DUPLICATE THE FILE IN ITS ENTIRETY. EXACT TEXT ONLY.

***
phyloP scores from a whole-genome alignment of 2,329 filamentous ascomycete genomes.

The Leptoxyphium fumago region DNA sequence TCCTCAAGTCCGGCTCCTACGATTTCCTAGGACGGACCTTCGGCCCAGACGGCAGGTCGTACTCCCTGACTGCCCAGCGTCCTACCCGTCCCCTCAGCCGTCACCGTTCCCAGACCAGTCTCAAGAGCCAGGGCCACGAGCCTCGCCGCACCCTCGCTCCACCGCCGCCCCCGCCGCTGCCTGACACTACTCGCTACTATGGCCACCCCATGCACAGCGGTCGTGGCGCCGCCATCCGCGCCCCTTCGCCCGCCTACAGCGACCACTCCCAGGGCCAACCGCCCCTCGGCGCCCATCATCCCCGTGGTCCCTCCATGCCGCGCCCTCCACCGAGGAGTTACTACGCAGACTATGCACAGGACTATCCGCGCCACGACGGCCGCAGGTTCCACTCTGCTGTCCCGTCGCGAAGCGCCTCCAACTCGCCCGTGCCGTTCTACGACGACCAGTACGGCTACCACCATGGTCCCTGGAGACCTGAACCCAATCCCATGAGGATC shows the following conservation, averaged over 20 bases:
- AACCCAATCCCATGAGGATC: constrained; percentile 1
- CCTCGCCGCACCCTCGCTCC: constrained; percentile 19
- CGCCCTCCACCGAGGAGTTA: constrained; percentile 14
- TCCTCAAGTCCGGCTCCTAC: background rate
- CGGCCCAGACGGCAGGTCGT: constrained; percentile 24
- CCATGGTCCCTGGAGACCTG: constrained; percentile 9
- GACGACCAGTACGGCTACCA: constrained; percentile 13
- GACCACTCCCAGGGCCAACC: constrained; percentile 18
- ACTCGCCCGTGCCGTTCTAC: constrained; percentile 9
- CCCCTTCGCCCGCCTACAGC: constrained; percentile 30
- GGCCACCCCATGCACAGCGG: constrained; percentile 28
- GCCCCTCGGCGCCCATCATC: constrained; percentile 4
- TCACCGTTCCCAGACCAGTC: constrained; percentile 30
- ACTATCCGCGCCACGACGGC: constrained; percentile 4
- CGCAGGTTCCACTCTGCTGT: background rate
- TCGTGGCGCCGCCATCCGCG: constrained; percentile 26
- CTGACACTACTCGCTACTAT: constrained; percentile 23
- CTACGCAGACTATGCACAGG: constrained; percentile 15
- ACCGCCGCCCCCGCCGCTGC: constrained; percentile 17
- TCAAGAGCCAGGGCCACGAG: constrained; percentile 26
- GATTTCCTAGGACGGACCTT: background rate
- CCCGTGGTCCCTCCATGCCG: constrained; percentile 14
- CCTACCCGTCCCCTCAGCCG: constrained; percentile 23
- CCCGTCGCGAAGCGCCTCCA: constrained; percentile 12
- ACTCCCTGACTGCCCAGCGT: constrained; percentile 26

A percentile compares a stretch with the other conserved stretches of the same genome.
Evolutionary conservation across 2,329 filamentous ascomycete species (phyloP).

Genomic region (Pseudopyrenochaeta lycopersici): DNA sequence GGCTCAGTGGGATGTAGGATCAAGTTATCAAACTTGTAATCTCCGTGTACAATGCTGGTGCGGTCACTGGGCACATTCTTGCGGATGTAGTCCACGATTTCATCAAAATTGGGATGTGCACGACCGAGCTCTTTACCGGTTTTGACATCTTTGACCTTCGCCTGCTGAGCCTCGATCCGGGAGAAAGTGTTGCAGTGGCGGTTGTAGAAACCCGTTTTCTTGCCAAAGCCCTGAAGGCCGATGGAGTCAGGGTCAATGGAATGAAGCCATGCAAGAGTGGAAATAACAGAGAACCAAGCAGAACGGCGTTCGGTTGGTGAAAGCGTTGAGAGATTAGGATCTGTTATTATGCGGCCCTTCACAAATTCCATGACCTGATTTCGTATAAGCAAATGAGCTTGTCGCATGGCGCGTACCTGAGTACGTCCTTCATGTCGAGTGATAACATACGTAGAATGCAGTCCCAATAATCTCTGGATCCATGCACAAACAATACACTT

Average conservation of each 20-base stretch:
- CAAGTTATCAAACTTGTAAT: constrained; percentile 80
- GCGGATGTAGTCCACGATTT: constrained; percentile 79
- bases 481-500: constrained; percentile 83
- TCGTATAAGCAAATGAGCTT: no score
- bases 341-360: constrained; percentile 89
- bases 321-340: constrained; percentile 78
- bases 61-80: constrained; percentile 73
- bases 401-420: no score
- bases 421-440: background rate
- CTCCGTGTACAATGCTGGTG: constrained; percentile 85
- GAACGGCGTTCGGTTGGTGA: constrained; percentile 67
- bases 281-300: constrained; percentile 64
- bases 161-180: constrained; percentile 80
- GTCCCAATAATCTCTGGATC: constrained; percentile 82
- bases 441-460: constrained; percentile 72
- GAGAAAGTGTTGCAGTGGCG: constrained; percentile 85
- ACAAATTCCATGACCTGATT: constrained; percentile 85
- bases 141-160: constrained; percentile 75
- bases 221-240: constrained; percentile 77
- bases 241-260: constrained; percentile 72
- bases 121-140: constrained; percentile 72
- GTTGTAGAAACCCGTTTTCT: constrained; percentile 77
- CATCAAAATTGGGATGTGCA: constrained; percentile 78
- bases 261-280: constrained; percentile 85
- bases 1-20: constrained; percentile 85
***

phyloP scores from a whole-genome alignment of 2,329 filamentous ascomycete genomes.

The Leptoxyphium fumago region DNA sequence TCCTCAAGTCCGGCTCCTACGATTTCCTAGGACGGACCTTCGGCCCAGACGGCAGGTCGTACTCCCTGACTGCCCAGCGTCCTACCCGTCCCCTCAGCCGTCACCGTTCCCAGACCAGTCTCAAGAGCCAGGGCCACGAGCCTCGCCGCACCCTCGCTCCACCGCCGCCCCCGCCGCTGCCTGACACTACTCGCTACTATGGCCACCCCATGCACAGCGGTCGTGGCGCCGCCATCCGCGCCCCTTCGCCCGCCTACAGCGACCACTCCCAGGGCCAACCGCCCCTCGGCGCCCATCATCCCCGTGGTCCCTCCATGCCGCGCCCTCCACCGAGGAGTTACTACGCAGACTATGCACAGGACTATCCGCGCCACGACGGCCGCAGGTTCCACTCTGCTGTCCCGTCGCGAAGCGCCTCCAACTCGCCCGTGCCGTTCTACGACGACCAGTACGGCTACCACCATGGTCCCTGGAGACCTGAACCCAATCCCATGAGGATC shows the following conservation, averaged over 20 bases:
- AACCCAATCCCATGAGGATC: constrained; percentile 1
- CCTCGCCGCACCCTCGCTCC: constrained; percentile 19
- CGCCCTCCACCGAGGAGTTA: constrained; percentile 14
- TCCTCAAGTCCGGCTCCTAC: background rate
- CGGCCCAGACGGCAGGTCGT: constrained; percentile 24
- CCATGGTCCCTGGAGACCTG: constrained; percentile 9
- GACGACCAGTACGGCTACCA: constrained; percentile 13
- GACCACTCCCAGGGCCAACC: constrained; percentile 18
- ACTCGCCCGTGCCGTTCTAC: constrained; percentile 9
- CCCCTTCGCCCGCCTACAGC: constrained; percentile 30
- GGCCACCCCATGCACAGCGG: constrained; percentile 28
- GCCCCTCGGCGCCCATCATC: constrained; percentile 4
- TCACCGTTCCCAGACCAGTC: constrained; percentile 30
- ACTATCCGCGCCACGACGGC: constrained; percentile 4
- CGCAGGTTCCACTCTGCTGT: background rate
- TCGTGGCGCCGCCATCCGCG: constrained; percentile 26
- CTGACACTACTCGCTACTAT: constrained; percentile 23
- CTACGCAGACTATGCACAGG: constrained; percentile 15
- ACCGCCGCCCCCGCCGCTGC: constrained; percentile 17
- TCAAGAGCCAGGGCCACGAG: constrained; percentile 26
- GATTTCCTAGGACGGACCTT: background rate
- CCCGTGGTCCCTCCATGCCG: constrained; percentile 14
- CCTACCCGTCCCCTCAGCCG: constrained; percentile 23
- CCCGTCGCGAAGCGCCTCCA: constrained; percentile 12
- ACTCCCTGACTGCCCAGCGT: constrained; percentile 26

A percentile compares a stretch with the other conserved stretches of the same genome.
Evolutionary conservation across 2,329 filamentous ascomycete species (phyloP).

Genomic region (Pseudopyrenochaeta lycopersici): DNA sequence GGCTCAGTGGGATGTAGGATCAAGTTATCAAACTTGTAATCTCCGTGTACAATGCTGGTGCGGTCACTGGGCACATTCTTGCGGATGTAGTCCACGATTTCATCAAAATTGGGATGTGCACGACCGAGCTCTTTACCGGTTTTGACATCTTTGACCTTCGCCTGCTGAGCCTCGATCCGGGAGAAAGTGTTGCAGTGGCGGTTGTAGAAACCCGTTTTCTTGCCAAAGCCCTGAAGGCCGATGGAGTCAGGGTCAATGGAATGAAGCCATGCAAGAGTGGAAATAACAGAGAACCAAGCAGAACGGCGTTCGGTTGGTGAAAGCGTTGAGAGATTAGGATCTGTTATTATGCGGCCCTTCACAAATTCCATGACCTGATTTCGTATAAGCAAATGAGCTTGTCGCATGGCGCGTACCTGAGTACGTCCTTCATGTCGAGTGATAACATACGTAGAATGCAGTCCCAATAATCTCTGGATCCATGCACAAACAATACACTT

Average conservation of each 20-base stretch:
- CAAGTTATCAAACTTGTAAT: constrained; percentile 80
- GCGGATGTAGTCCACGATTT: constrained; percentile 79
- bases 481-500: constrained; percentile 83
- TCGTATAAGCAAATGAGCTT: no score
- bases 341-360: constrained; percentile 89
- bases 321-340: constrained; percentile 78
- bases 61-80: constrained; percentile 73
- bases 401-420: no score
- bases 421-440: background rate
- CTCCGTGTACAATGCTGGTG: constrained; percentile 85
- GAACGGCGTTCGGTTGGTGA: constrained; percentile 67
- bases 281-300: constrained; percentile 64
- bases 161-180: constrained; percentile 80
- GTCCCAATAATCTCTGGATC: constrained; percentile 82
- bases 441-460: constrained; percentile 72
- GAGAAAGTGTTGCAGTGGCG: constrained; percentile 85
- ACAAATTCCATGACCTGATT: constrained; percentile 85
- bases 141-160: constrained; percentile 75
- bases 221-240: constrained; percentile 77
- bases 241-260: constrained; percentile 72
- bases 121-140: constrained; percentile 72
- GTTGTAGAAACCCGTTTTCT: constrained; percentile 77
- CATCAAAATTGGGATGTGCA: constrained; percentile 78
- bases 261-280: constrained; percentile 85
- bases 1-20: constrained; percentile 85